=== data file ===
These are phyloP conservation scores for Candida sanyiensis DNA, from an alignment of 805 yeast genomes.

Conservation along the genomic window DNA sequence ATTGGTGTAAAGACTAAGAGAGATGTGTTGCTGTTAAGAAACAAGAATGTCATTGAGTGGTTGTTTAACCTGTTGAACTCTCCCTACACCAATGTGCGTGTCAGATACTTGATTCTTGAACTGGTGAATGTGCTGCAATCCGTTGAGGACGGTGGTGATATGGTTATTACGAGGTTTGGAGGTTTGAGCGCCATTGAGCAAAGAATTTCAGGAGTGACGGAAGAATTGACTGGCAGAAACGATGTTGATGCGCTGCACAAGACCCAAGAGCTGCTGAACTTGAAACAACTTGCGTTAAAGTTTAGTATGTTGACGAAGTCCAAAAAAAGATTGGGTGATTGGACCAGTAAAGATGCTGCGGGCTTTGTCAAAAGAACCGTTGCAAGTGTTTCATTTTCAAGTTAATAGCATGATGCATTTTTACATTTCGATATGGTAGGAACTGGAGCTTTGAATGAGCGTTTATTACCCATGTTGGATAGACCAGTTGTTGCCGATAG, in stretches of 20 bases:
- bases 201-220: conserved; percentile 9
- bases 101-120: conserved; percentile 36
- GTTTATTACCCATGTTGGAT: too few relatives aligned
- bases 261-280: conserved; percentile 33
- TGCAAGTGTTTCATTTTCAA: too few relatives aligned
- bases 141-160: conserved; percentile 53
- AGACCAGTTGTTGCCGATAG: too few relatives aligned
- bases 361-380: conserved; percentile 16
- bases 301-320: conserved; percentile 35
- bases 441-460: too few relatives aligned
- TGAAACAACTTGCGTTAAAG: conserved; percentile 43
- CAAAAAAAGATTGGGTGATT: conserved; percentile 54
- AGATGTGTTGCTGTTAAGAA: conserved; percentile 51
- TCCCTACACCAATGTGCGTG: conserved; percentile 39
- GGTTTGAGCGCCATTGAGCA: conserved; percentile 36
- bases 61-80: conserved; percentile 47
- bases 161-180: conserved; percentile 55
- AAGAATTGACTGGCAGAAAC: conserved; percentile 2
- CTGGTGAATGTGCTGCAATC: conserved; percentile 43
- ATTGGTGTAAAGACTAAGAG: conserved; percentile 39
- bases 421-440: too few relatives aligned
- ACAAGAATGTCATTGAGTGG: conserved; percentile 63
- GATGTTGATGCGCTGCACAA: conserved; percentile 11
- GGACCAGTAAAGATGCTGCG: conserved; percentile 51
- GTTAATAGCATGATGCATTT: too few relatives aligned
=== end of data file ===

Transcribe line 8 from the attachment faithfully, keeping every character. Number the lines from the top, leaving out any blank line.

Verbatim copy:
- bases 141-160: conserved; percentile 53